Economy

Economy

Shumlin's Budget & Democrats’ Courage

If Jim Douglas had proposed the budget we heard from Peter Shumlin, Democrats would have eaten him for lunch. Cutting the Earned Income Tax Credit (EITC) would have been a non-starter. And trimming “Reach Up” benefits? Democrats would have screamed, "This is about the kids!" When a Republican wants to cut programs helping parents (you have to have dependent children to be on Reach Up), Democrats defend their natural constituents with vigor.

The good news is the EITC idea seems to have fallen flat in the relevant committees in the Statehouse. And, within a week of its presentation, the Speaker of the House told Seven Days he had serious concerns about this source of funds. Now we have to make sure it's a straight up "no way," instead of becoming a "just a little bit" approach in the end.

Cuts to Reach Up, on the other hand, haven't met with much public outcry. That should be a concern.

"Liberals" like Doug Racine and Dave Yacovone both work for Shumlin, but the scuttlebutt around Montpelier is that they have drank the Kool-Aid. That is, apparently they actually believe we are being too generous to those who use the Reach Up program. Earth to the Shumlin administration! Please note how the growth in our economy has worked over the last year (measured in thousands of dollars):

2010-2011 Income Growth

And over the last ten years:

2001-2011 Income Growth

We Progressives are accustomed to standing up against these kinds of cuts. It's easy for us to fight for Vermonters who aren't "booming" as Bernie likes to say. But it sure is more fun when our allies in the Democratic Party are there with us.

Let's protect those who don't see the economy working for them. Come on, we'll have fun and at the end of the day we'll help Vermont families who are already struggling. Rest assured, defeating these proposals will be rewarding, no matter which Party's Governor has put them on the table.

Livable Wage Waiver

I penned the following to Mayor Miro Weinberger (cc'ed members of the Finance Board) after the Finance Board voted in favor of an exemption of the livable wage ordinance to Skinny Pancake.



December 3, 2012

Dear Honorable Mayor Weinberger,

As co-chair of the Legislative Working Vermonter's Caucus, it is important that I work to promote a progressive, working families agenda and support justice for all Vermont workers. Burlington's livable wage ordinance is a model that political leaders in Vermont should be touting not exempting. It is a family friendly policy and makes good economic sense for Burlington and Vermont because it puts the spending power into the hands of regular people (in particular women, who traditionally have worked in the lower paying jobs).

Burlington can be proud of such a good policy that helps to give Vermont's working poor a better chance to eventually rise up into the middle class. Your policy is an excellent example of an act of justice for working Vermonters.

Sadly, it is my understanding that you and the board of finance recently approved the Skinny Pancake's request for an exemption from the city's livable wage ordinance. I am concerned that your defense of the exemption sets a troubling precedence for hard working families who have already been hammered by a financial crisis they didn't create. These families need political leaders who will fight for hardworking people, not undermine policies that give them a chance to live a dignified life.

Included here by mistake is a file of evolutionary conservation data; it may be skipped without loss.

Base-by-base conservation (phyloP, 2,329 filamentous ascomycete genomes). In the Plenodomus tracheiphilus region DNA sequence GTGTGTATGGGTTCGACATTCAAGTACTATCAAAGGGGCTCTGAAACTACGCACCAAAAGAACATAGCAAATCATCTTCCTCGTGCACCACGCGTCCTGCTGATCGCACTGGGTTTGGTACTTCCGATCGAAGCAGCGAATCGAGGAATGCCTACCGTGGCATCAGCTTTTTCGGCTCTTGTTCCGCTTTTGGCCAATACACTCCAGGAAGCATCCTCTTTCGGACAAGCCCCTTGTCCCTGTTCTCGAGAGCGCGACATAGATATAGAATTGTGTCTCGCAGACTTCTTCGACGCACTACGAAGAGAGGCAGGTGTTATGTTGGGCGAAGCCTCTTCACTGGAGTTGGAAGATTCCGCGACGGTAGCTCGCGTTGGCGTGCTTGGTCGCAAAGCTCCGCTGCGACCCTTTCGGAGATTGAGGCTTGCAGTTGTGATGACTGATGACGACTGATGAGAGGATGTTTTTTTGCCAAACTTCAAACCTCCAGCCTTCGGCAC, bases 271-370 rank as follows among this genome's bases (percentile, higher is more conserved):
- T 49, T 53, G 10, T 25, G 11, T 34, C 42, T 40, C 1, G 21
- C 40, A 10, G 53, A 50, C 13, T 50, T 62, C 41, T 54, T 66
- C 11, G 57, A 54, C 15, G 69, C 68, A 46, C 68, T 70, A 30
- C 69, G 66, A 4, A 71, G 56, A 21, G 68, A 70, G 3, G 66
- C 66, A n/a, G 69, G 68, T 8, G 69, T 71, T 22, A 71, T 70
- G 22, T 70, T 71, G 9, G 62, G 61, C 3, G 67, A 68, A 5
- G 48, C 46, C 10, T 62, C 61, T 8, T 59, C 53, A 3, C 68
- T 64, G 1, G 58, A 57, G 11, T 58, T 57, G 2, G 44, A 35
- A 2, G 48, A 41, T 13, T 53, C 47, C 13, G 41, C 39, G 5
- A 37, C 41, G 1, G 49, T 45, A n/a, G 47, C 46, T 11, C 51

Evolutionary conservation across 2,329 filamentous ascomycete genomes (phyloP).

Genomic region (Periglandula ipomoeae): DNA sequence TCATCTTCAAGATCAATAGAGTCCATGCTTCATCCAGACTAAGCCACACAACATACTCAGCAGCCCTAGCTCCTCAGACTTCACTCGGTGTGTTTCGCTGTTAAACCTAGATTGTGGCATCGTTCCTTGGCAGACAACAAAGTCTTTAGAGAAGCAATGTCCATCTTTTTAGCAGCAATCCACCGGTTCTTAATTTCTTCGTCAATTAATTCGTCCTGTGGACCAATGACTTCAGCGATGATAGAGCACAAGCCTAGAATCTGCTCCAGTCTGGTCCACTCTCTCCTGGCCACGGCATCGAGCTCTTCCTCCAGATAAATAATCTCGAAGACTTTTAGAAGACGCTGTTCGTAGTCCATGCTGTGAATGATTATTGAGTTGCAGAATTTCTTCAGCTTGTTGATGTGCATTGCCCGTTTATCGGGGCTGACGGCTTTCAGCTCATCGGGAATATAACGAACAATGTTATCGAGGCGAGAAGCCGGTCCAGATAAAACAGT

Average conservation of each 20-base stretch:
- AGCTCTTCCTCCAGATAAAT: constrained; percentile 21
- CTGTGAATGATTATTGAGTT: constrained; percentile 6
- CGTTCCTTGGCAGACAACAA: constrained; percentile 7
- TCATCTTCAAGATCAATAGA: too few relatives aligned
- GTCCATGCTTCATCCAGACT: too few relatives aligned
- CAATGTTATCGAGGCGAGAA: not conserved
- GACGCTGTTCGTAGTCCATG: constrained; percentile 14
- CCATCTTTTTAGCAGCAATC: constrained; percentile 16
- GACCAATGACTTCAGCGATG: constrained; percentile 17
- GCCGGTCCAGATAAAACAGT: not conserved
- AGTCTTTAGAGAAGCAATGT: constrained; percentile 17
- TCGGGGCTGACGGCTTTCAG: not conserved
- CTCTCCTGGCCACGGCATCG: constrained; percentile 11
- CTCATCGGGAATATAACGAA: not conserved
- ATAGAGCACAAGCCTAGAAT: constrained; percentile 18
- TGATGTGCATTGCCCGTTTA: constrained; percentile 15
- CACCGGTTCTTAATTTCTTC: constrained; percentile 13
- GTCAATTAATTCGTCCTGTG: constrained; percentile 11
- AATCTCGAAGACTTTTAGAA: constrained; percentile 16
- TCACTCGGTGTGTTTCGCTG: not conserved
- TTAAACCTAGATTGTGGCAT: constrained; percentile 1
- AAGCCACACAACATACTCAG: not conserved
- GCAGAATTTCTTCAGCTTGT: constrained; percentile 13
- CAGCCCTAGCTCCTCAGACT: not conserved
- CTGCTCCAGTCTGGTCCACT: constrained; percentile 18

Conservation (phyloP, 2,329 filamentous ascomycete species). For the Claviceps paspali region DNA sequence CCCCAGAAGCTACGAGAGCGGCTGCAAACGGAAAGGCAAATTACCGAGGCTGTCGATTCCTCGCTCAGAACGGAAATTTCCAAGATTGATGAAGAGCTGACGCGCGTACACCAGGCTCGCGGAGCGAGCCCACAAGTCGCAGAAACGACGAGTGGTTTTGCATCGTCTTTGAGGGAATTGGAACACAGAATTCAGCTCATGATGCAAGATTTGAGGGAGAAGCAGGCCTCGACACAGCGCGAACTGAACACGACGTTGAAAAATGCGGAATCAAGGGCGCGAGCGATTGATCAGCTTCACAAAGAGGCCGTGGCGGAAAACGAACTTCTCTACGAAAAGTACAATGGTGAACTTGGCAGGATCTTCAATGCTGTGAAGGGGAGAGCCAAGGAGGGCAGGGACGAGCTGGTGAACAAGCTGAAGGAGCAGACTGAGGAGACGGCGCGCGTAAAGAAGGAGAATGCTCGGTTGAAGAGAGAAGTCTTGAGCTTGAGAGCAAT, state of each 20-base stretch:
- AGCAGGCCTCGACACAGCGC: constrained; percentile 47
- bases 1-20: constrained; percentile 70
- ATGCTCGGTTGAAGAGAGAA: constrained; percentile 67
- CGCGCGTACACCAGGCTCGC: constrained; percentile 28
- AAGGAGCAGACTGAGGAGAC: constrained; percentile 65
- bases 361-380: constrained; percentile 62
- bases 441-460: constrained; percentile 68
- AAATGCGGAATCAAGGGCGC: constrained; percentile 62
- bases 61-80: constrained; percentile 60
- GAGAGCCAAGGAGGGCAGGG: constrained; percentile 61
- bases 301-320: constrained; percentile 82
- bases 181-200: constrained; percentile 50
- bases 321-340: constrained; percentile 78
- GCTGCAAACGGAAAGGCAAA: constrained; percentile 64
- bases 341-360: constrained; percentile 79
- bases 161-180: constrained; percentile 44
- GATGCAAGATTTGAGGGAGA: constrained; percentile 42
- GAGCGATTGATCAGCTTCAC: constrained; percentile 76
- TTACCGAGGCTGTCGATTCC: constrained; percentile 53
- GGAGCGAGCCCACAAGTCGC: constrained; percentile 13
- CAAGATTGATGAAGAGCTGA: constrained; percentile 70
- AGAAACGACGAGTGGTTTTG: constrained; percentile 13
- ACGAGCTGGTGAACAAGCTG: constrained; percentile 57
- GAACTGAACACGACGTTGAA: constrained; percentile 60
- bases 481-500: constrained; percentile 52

I urge you, as Mayor in one of the greatest cities in our state, to do the right thing and reconsider your decision or look at alternative ways to work with Skinny Pancake to uphold the existing ordinance. I'm sure you will agree that the greatest aspect of Vermont's economy is our hardworking families. There is still time for you to support Vermont's economic future and do the right thing. Anything less sells working Vermonters short.

Thank You,

Representative Susan Hatch Davis
Co-Chair Legislative Working Vermonters Caucus

Resolution on Vermont’s Divestment from the Fossil Fuel Industry

WHEREAS; the economic and human cost of the climate crisis is increasing in the US and around the world,

WHEREAS; a large area of the Midwest experienced serious drought
this past summer,

WHEREAS; Hurricane Sandy demonstrated the consequences of rising ocean temperatures combined with increasingly powerful storms,

WHEREAS; the Arctic sea ice is melting at an alarming rate, contributing to a cycle of warming and rising ocean water which threatens islands and coastal areas.

WHEREAS; 20% of the US population lives on the coasts within range of the expected effects of the ocean’s rising,

WHEREAS; the world is currently on the track of a catastrophic 6 degrees Celsius of warming, despite 3 decades of increasingly desperate warnings from scientists,

WHEREAS; some estimates predict that 100 million people across the globe could die in the next 18 years because of climate change and the impacts of fossil fuel use,

WHEREAS; the US is 6% of the earth’s population but consumes 25% of the earth’s resources,

WHEREAS; scientists say that Vermont is likely to be impacted by a lack of snow and serious damage to maple trees and maple syrup production from numerous invasive species,

WHEREAS; both snow and maple trees are the foundation of a significant part of Vermont’s economy,

THEREFORE BE IT RESOLVED that the State Committee of the Vermont Progressive Party calls on the elected leaders of the State of Vermont to join with colleges and universities in Vermont and across the country and with the campaign led by 350.org to divest its reserves, retirement funds and any and all other public funds from the top 200 publicly traded companies that own the majority of fossil fuel reserves and invest in energy conservation and efficiency in order to send a strong message to other states and other institutions and to provide leadership on this important issue.

Adopted November 17, 2012

Candidate Q&A - State treasurer: Don Schramm

September 17, 2012; Burlington Free Press

With our money in our own state bank, we would be able to work with other Vermont banks and credit unions to make the safest and most beneficial investments – in ourselves. The Vermont Community Loan Fund and the Cooperative Fund of New England have been doing this successfully for years.

Read the full article here.

Vermont can do better for Vermont Workers.